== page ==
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On July 5, American Association for the Advancement of Science published The Global Tree Restoration Potential, which says adding one trillion trees could capture 25% of global annual carbon emissions. Hope.
On August 22, French President Emmanuel Macron tweeted, “Our house is burning. Literally. The Amazon rain forest—the lungs which produces 20% of our planet’s oxygen—is on fire.” Grief.
On September 14, Time magazine published “The Amazon Rain Forest Is Nearly Gone.” “Logging yards, cattle enclosures and soy farms sit on the fringes of a vanishing forest. Powered by murky sources of capital and rising demand for beef, a violent and corrupt frontier is now pushing into indigenous land, national parks and one of the most preserved parts of the [10 million years old] jungle. . . . The Amazon tipping point could also lead to a cascade of other potential climate tipping points. Forest dieback is strongly interconnected with other phenomena such as the melting of the Greenland ice sheet, which would cause sea levels to rise, and the degradation of frozen soil in the Arctic known as the permafrost, which would release greenhouse gases held in the ice as well as long-dormant diseases.”
Deforestation has been happening everywhere in the world. . . . Only if trees could talk to us like dogs, we would guard the forests, let go of steak, paper towels, etc.
Hope Jahren wrote in Lab Girl, which talks about her life in parallel with trees, “Every single year, at least one tree is cut down in your name. Here’s my personal request to you: If you own any private land at all, plant one tree on it this year. If you are renting a place with a yard, plant a tree in it and see if your landlord notices. If he does, insist to him that it was always there. Throw in a bit how exceptional he is for caring enough about the environment to have put it there.”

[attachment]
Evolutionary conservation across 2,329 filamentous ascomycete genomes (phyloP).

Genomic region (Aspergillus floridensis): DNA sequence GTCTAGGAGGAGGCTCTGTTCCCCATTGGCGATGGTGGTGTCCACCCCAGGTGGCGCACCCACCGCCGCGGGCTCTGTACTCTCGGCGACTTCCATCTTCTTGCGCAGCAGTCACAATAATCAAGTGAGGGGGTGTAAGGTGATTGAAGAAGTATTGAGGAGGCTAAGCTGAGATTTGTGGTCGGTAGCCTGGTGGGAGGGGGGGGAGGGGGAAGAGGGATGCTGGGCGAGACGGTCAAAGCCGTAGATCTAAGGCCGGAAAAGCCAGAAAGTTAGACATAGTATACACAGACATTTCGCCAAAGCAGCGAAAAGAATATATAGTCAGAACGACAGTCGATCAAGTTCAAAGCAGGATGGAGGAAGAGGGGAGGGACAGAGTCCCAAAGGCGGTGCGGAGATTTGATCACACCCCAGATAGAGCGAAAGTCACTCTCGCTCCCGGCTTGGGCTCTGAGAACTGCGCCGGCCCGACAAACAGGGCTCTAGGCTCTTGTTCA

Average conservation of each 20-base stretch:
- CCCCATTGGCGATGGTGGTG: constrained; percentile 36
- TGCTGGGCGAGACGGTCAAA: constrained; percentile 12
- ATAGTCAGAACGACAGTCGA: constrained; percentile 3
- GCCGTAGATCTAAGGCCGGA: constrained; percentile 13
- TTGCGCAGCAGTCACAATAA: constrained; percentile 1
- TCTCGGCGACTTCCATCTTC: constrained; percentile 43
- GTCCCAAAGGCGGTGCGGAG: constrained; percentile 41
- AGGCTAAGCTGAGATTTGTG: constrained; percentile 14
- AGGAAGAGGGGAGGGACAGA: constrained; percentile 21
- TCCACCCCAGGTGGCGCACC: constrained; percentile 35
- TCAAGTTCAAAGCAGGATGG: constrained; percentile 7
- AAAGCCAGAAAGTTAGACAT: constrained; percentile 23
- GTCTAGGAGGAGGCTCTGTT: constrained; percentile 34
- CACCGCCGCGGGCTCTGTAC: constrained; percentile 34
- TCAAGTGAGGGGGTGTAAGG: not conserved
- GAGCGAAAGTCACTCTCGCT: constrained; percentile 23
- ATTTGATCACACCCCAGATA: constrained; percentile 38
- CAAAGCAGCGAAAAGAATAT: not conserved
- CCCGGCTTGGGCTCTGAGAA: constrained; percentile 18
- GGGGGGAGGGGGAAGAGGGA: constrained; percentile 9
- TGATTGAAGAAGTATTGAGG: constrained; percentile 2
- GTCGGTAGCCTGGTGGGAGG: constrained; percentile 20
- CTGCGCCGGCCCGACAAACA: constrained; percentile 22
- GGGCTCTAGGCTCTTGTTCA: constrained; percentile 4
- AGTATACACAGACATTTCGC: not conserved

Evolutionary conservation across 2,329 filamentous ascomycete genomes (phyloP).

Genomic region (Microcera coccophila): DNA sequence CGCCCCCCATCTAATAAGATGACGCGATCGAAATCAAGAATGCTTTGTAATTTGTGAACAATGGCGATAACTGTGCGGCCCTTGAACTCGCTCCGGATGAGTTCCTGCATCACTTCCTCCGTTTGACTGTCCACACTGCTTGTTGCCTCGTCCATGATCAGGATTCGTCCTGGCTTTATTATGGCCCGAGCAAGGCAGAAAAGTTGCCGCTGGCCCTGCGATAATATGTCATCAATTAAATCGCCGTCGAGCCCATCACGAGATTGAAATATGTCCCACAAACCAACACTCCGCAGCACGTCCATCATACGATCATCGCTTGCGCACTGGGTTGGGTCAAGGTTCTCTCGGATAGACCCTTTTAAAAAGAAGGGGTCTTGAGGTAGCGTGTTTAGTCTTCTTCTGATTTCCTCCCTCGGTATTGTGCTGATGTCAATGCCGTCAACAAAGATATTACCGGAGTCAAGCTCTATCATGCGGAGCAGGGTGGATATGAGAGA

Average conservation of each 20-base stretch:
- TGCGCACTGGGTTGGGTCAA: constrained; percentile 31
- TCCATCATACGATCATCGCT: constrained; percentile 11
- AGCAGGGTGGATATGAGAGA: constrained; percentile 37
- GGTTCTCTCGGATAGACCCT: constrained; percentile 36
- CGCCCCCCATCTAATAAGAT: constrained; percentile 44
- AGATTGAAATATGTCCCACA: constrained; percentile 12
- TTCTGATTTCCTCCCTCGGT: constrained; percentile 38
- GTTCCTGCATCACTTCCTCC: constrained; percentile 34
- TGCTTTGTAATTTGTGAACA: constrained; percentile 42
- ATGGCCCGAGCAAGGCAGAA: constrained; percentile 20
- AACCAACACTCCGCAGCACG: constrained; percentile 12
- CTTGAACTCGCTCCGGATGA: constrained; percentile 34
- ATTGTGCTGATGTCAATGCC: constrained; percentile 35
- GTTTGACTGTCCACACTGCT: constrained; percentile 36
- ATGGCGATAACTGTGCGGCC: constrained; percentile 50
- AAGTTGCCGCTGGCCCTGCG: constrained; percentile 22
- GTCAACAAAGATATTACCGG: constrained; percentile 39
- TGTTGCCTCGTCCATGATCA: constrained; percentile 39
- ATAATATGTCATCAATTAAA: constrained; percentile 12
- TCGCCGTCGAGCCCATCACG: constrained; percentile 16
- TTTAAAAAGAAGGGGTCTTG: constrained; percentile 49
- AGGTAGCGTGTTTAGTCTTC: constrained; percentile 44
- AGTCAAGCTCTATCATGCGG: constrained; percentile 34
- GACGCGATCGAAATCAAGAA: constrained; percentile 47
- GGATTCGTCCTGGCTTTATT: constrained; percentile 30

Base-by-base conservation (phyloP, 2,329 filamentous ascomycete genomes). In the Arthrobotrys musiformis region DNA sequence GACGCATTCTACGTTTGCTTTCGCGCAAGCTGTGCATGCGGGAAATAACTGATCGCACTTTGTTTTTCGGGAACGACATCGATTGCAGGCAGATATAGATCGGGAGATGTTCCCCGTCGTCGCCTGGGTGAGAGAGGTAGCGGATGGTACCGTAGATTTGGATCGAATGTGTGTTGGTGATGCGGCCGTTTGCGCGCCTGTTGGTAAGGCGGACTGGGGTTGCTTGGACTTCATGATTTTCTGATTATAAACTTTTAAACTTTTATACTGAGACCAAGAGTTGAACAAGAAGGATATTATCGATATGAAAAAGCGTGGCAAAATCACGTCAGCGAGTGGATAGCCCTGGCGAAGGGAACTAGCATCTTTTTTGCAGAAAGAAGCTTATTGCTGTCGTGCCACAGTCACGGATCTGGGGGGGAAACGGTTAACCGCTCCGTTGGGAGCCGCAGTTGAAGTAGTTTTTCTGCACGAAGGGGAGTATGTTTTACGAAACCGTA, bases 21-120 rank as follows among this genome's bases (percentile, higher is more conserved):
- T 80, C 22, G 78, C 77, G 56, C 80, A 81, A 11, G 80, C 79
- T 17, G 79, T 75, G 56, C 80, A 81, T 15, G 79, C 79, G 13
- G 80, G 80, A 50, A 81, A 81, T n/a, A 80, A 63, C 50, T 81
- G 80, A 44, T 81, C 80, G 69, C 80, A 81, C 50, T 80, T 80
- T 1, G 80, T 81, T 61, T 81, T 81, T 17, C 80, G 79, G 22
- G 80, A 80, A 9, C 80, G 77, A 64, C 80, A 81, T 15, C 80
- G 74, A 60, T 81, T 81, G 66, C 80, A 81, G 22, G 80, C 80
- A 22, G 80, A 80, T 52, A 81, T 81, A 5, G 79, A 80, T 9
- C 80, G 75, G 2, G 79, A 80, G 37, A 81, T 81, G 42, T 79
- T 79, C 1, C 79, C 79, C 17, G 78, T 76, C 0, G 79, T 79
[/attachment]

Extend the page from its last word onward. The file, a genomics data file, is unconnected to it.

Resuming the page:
While fighting for their lives, trees serve us tirelessly. They calm our mind and reduce crime, increase property values and business opportunities, cool the air, filter noise and pollution, reduce soil erosion and stormwater runoff, and much more.
Can you become a tree-hugger? Please. Nature and humanity need everyone’s help.
- Right before the rainy season is a great time to plant a tree; make it a native tree. If you absolutely cannot plant a tree anywhere, donate (at least a dollar) to UN’s Trillion Tree Campaign.
- Urge the city to become a Tree City USA. Orange County has 15, all outside the tri-city area.
- Support local sustainable farms: buy their products at stores and farmers markets, dine at local sustainable restaurants. Stop wasting food.
- Talk about trees like how you talk about dogs.
Hoiyin Ip is often recognized on the street as the plastic lady for her cleanup work. But she likes to think of herself as a guardian of the ocean. She is often reminded of a quote by former California Coastal Commission Executive Director Peter Douglas: “The coast is never saved. It’s always being saved.”